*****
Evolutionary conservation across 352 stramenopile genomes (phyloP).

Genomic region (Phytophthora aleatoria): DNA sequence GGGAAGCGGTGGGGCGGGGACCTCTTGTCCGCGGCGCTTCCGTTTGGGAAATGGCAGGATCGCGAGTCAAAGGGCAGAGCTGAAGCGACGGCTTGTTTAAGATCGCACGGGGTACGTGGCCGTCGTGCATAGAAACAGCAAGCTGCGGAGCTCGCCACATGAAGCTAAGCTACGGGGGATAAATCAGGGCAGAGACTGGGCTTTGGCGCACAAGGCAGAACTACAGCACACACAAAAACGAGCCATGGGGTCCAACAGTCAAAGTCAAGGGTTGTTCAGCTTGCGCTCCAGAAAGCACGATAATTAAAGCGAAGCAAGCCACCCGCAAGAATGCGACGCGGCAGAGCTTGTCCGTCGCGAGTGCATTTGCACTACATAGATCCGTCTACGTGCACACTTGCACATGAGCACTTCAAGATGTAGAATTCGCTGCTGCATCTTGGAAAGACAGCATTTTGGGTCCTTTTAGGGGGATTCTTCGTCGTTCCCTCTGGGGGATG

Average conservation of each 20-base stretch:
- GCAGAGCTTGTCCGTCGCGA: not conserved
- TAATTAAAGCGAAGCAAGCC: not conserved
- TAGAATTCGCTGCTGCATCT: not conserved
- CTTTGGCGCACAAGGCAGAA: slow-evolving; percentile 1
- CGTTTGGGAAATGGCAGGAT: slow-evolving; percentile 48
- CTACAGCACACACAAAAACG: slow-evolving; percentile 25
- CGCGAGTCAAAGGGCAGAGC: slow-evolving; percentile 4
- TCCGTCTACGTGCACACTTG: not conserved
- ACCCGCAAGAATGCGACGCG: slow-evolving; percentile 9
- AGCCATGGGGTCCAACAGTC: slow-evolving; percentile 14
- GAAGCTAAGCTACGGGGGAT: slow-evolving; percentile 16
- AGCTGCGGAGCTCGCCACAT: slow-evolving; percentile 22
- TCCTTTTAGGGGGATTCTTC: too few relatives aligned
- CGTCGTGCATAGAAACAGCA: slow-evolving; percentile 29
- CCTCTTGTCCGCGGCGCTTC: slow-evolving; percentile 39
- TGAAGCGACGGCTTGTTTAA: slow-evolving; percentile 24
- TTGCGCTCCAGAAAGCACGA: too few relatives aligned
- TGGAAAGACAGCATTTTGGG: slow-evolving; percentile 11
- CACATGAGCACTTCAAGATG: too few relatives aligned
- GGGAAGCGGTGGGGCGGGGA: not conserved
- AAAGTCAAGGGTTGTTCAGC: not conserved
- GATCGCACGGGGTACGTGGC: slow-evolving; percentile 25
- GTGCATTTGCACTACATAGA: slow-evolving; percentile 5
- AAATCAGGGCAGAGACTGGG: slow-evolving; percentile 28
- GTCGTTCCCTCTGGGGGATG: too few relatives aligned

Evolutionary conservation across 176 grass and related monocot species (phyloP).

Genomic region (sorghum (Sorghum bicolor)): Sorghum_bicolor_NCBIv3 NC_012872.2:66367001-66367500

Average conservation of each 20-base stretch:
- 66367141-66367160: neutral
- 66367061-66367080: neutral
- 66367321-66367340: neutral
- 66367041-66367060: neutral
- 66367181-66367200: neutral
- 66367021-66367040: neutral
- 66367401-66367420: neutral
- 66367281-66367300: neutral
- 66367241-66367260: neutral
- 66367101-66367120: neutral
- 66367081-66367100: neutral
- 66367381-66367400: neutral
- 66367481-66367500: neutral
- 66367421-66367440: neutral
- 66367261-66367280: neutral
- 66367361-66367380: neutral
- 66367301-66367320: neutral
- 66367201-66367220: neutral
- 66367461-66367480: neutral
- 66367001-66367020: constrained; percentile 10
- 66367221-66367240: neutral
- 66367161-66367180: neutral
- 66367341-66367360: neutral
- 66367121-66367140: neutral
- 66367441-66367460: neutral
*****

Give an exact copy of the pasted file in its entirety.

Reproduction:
Evolutionary conservation across 352 stramenopile genomes (phyloP).

Genomic region (Phytophthora aleatoria): DNA sequence GGGAAGCGGTGGGGCGGGGACCTCTTGTCCGCGGCGCTTCCGTTTGGGAAATGGCAGGATCGCGAGTCAAAGGGCAGAGCTGAAGCGACGGCTTGTTTAAGATCGCACGGGGTACGTGGCCGTCGTGCATAGAAACAGCAAGCTGCGGAGCTCGCCACATGAAGCTAAGCTACGGGGGATAAATCAGGGCAGAGACTGGGCTTTGGCGCACAAGGCAGAACTACAGCACACACAAAAACGAGCCATGGGGTCCAACAGTCAAAGTCAAGGGTTGTTCAGCTTGCGCTCCAGAAAGCACGATAATTAAAGCGAAGCAAGCCACCCGCAAGAATGCGACGCGGCAGAGCTTGTCCGTCGCGAGTGCATTTGCACTACATAGATCCGTCTACGTGCACACTTGCACATGAGCACTTCAAGATGTAGAATTCGCTGCTGCATCTTGGAAAGACAGCATTTTGGGTCCTTTTAGGGGGATTCTTCGTCGTTCCCTCTGGGGGATG

Average conservation of each 20-base stretch:
- GCAGAGCTTGTCCGTCGCGA: not conserved
- TAATTAAAGCGAAGCAAGCC: not conserved
- TAGAATTCGCTGCTGCATCT: not conserved
- CTTTGGCGCACAAGGCAGAA: slow-evolving; percentile 1
- CGTTTGGGAAATGGCAGGAT: slow-evolving; percentile 48
- CTACAGCACACACAAAAACG: slow-evolving; percentile 25
- CGCGAGTCAAAGGGCAGAGC: slow-evolving; percentile 4
- TCCGTCTACGTGCACACTTG: not conserved
- ACCCGCAAGAATGCGACGCG: slow-evolving; percentile 9
- AGCCATGGGGTCCAACAGTC: slow-evolving; percentile 14
- GAAGCTAAGCTACGGGGGAT: slow-evolving; percentile 16
- AGCTGCGGAGCTCGCCACAT: slow-evolving; percentile 22
- TCCTTTTAGGGGGATTCTTC: too few relatives aligned
- CGTCGTGCATAGAAACAGCA: slow-evolving; percentile 29
- CCTCTTGTCCGCGGCGCTTC: slow-evolving; percentile 39
- TGAAGCGACGGCTTGTTTAA: slow-evolving; percentile 24
- TTGCGCTCCAGAAAGCACGA: too few relatives aligned
- TGGAAAGACAGCATTTTGGG: slow-evolving; percentile 11
- CACATGAGCACTTCAAGATG: too few relatives aligned
- GGGAAGCGGTGGGGCGGGGA: not conserved
- AAAGTCAAGGGTTGTTCAGC: not conserved
- GATCGCACGGGGTACGTGGC: slow-evolving; percentile 25
- GTGCATTTGCACTACATAGA: slow-evolving; percentile 5
- AAATCAGGGCAGAGACTGGG: slow-evolving; percentile 28
- GTCGTTCCCTCTGGGGGATG: too few relatives aligned

Evolutionary conservation across 176 grass and related monocot species (phyloP).

Genomic region (sorghum (Sorghum bicolor)): Sorghum_bicolor_NCBIv3 NC_012872.2:66367001-66367500

Average conservation of each 20-base stretch:
- 66367141-66367160: neutral
- 66367061-66367080: neutral
- 66367321-66367340: neutral
- 66367041-66367060: neutral
- 66367181-66367200: neutral
- 66367021-66367040: neutral
- 66367401-66367420: neutral
- 66367281-66367300: neutral
- 66367241-66367260: neutral
- 66367101-66367120: neutral
- 66367081-66367100: neutral
- 66367381-66367400: neutral
- 66367481-66367500: neutral
- 66367421-66367440: neutral
- 66367261-66367280: neutral
- 66367361-66367380: neutral
- 66367301-66367320: neutral
- 66367201-66367220: neutral
- 66367461-66367480: neutral
- 66367001-66367020: constrained; percentile 10
- 66367221-66367240: neutral
- 66367161-66367180: neutral
- 66367341-66367360: neutral
- 66367121-66367140: neutral
- 66367441-66367460: neutral